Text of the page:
Our six-year-old recently announced that he is a vegetarian. As a self-professed vegetarian, he has determined that his diet will be thus:
- Chicken nuggets
- Hot dogs, bun optional
- Hard-boiled eggs
- White carbs (all)
- Babybel cheese
- Ice cream
- Every kind of candy ever invented
- Fruits and vegetables
To protect his vegetarianism, Six has taken to stating that he is allergic to anything not on the aforementioned list – which is often a surprise to people who will watch him eat a hard-boiled egg, only to be “allergic” to scrambled. Also, he is only a vegetarian on weekends and evenings because he likes his school’s pizza and walking tacos.
Our ten-year-old, on the other hand, will eat (or at least try) whatever is served to him; but if given the opportunity will choose one of the following three items:
- Taco Bell Doritos Locos Tacos (five words no mother has ever willingly strung together)
- Maruchan 5-for-$1 Ramen Noodle Soup
- Kraft Macaroni and Cheese
As you can imagine, I – their loving mother and the primary cook in our household – have been a bit dismayed over their food choices. Having unofficially/officially determined that all parenting challenges are the karmic return of whatever was inflicted on one’s own parents, I was lamenting to Kyle that we should have two of the greatest eaters in history because I – their loving mother and the recipient of a million “This food is GROSS” reviews – have always eaten basically everything in the world. I’ll even eat food I don’t like; for example, I’m not a fan of coconut, but will still manage to put down all of my sons’ unwanted Almond Joys from their Halloween baskets.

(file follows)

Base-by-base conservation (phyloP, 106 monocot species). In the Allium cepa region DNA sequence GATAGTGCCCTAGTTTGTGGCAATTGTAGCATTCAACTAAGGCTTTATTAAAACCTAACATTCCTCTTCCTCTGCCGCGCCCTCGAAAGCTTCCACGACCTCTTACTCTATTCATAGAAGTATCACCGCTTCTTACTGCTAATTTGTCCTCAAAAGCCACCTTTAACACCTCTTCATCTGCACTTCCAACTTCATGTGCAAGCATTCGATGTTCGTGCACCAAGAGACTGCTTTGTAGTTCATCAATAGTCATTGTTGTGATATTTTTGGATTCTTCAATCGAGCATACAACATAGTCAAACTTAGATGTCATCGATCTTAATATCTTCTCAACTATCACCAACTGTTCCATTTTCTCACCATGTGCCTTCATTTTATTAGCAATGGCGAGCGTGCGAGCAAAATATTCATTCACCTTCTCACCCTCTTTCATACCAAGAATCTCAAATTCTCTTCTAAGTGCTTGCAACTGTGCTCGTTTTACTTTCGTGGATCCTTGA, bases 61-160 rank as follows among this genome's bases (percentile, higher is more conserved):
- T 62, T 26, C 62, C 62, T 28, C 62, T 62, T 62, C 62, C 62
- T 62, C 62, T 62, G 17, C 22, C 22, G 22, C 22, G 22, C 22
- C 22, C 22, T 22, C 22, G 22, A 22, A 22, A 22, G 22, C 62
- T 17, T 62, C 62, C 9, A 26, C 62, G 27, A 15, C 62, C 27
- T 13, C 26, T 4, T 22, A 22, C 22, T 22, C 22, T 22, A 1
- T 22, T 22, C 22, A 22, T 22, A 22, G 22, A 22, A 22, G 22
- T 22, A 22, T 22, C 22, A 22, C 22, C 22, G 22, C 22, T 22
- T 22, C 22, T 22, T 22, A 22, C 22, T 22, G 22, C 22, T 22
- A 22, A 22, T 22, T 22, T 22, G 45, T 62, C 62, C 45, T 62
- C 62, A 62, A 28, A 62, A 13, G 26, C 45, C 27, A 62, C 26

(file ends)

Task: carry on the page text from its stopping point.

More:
Anyways, I was right in the middle of lecturing Kyle with a Forrest Gump-style list of all the meals I consumed as a child, when it dawned on me that Ten’s garbage palate IS actually my karmic fault. Here’s why:
Back in the days when a breakfast of Lucky Charms qualified as “eating the rainbow” of the food pyramid, my mother was magically-deliciously into tofu dinners and sliced cucumber snacks. On more than one occasion, she tried to convince my little sister and me that carob was the same as chocolate*. Not only was processed food not in her vocabulary, we were one of the last families to get a microwave because she read during the Red #40 scandal (Red #40 and the ozone layer caused cancer in the 1980s) that microwaves sucked all of the nutrients out of vegetables. The only time we got anything remotely close to junk food was when my dad would order takeout ribs and fries when my mom was out of town for work.
“Your mom is a genius,” you may be thinking. “You and your sister must have been the healthiest children on the planet.” Well, just like my son and his Doritos Locos Tacos – you can lead the horse to water, but you can’t keep her from getting her Kool-Aid somewhere else.